Northward bound
11 Oct 2011
Inside the Classics

The Orchestra embarks on its inaugural Common Chords residency this week in Grand Rapids, MN. I arrived late Sunday night (as did a string quartet and brass quintet from the Orchestra) after a nearly four hour drive winding north from the Twin Cities.

Our week is jam-packed with activities, from school visits, presentations to civic groups and chamber music performances to the four symphonic concerts over Friday and Saturday (the full orchestra arrives Thursday). Yesterday the quartet, quintet and I spent the evening with the Itasca Symphony Orchestra rehearsing Brahms’s Academic Festival Overture.

I’m going to make a confession to you – I’ve been feeling very “blah” and uninspired lately – my summer was ridiculously busy, and I hadn’t realized how much decompression time I’d need to feel half-way normal again – even now, well into October, I’m feeling like I’m finally getting a little of my groove back. So when I arrived at Elkington Elementary at 6:30 pm yesterday for the day’s last activity, my inner conversation was along the lines of “energy, Sarah, energy!”

I didn’t have to self-motivate for long. Working with the high-caliber musicians that I do, both in the Minnesota Orchestra and the other top-tier professional ensembles I have the privilege to conduct, it’s sometimes easy to get a little jaded about music-making; oh, look, Brahms again, yeah, that’s a good piece…What I sometimes lose for myself is how lucky I am to make my life in music.

Which is what I’m always reminded of when I work with an amateur orchestra. The Itasca Symphony Orchestra was well-prepared with the Brahms – they’ll be performing it on a concert in November – and the first read-through went fairly smoothly. The members of the Minnesota Orchestra and I had a sort of tag-team approach to the rehearsal; I would stop to fix some ensemble or musical issues, and the quartet members would make comments about articulations or bowings, and members or the quintet would offer advice to the brass section. We worked back and forth for about and hour, took a break, and then came back for a “performance” of the overture.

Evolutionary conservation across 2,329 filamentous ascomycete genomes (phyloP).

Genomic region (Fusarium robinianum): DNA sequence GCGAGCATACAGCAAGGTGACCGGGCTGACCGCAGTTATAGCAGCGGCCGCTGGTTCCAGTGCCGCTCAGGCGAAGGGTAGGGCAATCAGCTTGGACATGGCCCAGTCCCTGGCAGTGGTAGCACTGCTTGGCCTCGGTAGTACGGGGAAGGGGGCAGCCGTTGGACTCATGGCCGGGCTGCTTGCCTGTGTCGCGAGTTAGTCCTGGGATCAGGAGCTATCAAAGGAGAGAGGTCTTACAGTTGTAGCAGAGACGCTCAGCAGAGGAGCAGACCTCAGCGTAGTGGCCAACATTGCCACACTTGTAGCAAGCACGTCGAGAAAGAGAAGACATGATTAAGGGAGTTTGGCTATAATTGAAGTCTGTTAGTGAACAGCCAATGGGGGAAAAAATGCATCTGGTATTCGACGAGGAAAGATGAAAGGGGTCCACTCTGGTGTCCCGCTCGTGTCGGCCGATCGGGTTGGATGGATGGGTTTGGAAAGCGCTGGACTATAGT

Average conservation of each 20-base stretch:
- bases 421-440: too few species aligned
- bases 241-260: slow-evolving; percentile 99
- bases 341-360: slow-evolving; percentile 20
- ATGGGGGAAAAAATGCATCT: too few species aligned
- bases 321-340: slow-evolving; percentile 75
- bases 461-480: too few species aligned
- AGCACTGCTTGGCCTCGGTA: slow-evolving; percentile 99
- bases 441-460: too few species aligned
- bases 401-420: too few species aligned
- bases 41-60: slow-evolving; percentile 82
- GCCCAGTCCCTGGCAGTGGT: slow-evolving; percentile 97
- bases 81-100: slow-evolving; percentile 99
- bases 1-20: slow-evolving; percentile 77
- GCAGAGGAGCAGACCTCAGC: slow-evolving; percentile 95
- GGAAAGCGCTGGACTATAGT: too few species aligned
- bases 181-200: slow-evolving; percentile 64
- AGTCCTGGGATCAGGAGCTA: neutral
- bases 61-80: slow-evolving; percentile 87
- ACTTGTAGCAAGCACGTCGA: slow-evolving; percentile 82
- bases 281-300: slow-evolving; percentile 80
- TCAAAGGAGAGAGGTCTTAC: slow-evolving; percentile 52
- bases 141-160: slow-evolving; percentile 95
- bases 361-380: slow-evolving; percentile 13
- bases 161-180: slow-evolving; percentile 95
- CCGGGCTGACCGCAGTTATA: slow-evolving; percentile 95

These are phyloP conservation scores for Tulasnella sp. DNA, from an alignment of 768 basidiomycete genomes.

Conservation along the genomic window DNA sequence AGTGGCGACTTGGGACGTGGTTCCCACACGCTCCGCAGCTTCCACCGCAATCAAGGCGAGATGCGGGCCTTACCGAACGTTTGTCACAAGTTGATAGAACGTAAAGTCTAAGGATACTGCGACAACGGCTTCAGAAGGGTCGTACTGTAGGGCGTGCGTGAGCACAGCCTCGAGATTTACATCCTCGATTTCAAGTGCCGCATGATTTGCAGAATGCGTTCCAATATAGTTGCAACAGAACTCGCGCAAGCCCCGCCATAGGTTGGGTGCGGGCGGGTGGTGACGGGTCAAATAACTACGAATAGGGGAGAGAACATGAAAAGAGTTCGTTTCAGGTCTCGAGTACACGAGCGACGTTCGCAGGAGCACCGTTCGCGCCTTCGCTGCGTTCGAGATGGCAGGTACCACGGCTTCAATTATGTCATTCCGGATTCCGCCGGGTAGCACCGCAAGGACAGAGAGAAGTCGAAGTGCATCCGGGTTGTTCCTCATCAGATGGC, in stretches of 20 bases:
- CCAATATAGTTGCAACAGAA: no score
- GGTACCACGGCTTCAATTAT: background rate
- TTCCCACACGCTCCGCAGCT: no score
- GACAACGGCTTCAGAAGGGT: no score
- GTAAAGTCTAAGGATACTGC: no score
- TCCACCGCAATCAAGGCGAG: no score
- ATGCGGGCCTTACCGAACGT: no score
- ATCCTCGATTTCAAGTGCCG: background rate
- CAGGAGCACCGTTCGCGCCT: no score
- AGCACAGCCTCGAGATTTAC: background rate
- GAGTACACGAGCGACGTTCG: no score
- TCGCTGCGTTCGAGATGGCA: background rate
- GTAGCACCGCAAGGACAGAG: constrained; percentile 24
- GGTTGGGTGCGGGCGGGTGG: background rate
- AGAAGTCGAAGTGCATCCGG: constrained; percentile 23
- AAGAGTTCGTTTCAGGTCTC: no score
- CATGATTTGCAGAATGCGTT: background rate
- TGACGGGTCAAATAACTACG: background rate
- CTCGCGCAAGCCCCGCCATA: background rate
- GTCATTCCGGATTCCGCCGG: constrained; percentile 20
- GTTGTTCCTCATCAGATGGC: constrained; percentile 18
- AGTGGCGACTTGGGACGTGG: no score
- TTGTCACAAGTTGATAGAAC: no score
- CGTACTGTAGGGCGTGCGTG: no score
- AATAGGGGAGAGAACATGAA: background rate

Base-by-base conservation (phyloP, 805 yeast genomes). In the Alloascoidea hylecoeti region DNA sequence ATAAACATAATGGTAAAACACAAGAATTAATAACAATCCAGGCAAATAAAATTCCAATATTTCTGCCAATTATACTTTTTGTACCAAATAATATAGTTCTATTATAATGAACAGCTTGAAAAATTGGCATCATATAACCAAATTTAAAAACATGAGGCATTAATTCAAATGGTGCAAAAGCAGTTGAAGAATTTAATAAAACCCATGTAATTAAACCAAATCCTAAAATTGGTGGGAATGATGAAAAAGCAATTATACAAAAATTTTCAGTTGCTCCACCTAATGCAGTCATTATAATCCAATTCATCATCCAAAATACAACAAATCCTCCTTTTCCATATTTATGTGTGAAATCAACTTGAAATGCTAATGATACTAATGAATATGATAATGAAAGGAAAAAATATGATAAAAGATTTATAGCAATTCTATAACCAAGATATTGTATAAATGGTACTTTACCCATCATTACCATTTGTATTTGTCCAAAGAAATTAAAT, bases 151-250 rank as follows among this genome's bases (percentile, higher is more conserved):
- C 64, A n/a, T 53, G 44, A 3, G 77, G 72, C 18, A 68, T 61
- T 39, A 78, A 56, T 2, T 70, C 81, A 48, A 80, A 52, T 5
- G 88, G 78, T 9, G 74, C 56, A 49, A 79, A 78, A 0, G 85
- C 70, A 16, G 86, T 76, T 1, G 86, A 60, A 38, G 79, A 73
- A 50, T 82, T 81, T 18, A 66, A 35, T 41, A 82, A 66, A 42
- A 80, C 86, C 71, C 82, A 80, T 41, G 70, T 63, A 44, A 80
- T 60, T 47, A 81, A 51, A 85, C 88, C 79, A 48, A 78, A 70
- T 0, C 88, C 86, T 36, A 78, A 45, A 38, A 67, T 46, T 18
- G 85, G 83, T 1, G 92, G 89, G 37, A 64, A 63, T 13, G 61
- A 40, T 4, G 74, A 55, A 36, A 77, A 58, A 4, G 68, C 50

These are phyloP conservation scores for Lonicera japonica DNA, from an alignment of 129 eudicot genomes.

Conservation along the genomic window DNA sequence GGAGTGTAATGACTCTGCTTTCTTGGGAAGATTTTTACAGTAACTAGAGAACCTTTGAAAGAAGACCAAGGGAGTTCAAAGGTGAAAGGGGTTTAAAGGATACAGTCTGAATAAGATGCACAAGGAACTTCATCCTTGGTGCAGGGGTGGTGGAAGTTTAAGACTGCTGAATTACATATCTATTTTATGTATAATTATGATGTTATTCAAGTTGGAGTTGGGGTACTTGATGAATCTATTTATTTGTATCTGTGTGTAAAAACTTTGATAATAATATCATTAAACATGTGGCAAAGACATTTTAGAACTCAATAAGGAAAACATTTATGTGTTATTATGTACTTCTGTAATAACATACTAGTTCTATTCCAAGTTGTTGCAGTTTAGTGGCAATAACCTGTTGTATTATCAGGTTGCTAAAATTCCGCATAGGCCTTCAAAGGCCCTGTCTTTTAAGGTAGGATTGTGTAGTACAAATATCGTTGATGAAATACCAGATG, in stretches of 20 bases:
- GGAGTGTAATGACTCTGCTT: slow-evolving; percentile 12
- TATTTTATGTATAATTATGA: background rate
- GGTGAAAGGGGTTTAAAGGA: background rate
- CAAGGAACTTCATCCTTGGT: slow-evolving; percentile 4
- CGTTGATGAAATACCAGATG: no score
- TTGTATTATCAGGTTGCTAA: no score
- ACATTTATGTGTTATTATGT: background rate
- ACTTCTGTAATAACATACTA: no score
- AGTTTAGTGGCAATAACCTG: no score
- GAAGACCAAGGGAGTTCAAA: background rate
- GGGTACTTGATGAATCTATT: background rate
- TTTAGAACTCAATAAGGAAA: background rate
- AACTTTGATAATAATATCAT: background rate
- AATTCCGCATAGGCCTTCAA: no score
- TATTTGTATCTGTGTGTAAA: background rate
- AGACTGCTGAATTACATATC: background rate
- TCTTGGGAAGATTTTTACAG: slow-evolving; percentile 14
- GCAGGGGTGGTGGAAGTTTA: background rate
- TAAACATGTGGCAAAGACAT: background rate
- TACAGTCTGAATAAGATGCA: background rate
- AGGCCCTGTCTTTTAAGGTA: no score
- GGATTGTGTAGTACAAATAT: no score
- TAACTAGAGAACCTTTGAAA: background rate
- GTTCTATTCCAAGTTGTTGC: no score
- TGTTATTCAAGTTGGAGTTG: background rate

The level of commitment and enthusiasm was absolutely infectious, and the excitement of the Itasca Symphony musicians was powerfully palpable. After our little performance we opened up the floor to questions, and one of the first, directed to the Minnesota Orchestra members: “Is this your full-time job?”

To me it was a reminder of how fortunate we are, how fortunate I am, to be a full-time working musician. Yes, it’s like any profession – we have our frustrations and dissatisfactions and rough patches. But it’s also vocational – we were called to do this and make the concomitant sacrifices because music is deeply within us and, ultimately, we love what we do. It’s often too easy for me to lose sight of that fact when I’m plunged into a particularly busy period where I’m programming a dozen concerts, learning music for 7 different shows in a month and trying to memorize one script while drafting another. But, in the end, it is a privilege to do what we do as musicians – to make our life in music, which is a joy.

So, my personal and heartfelt thanks to the folks of the Itasca Symphony – I’ve started to move beyond my feeling of burn-out and gotten back in touch with that joy. I’m looking forward to the rest of the week here, sharing that joy with this community!

<February 2020>

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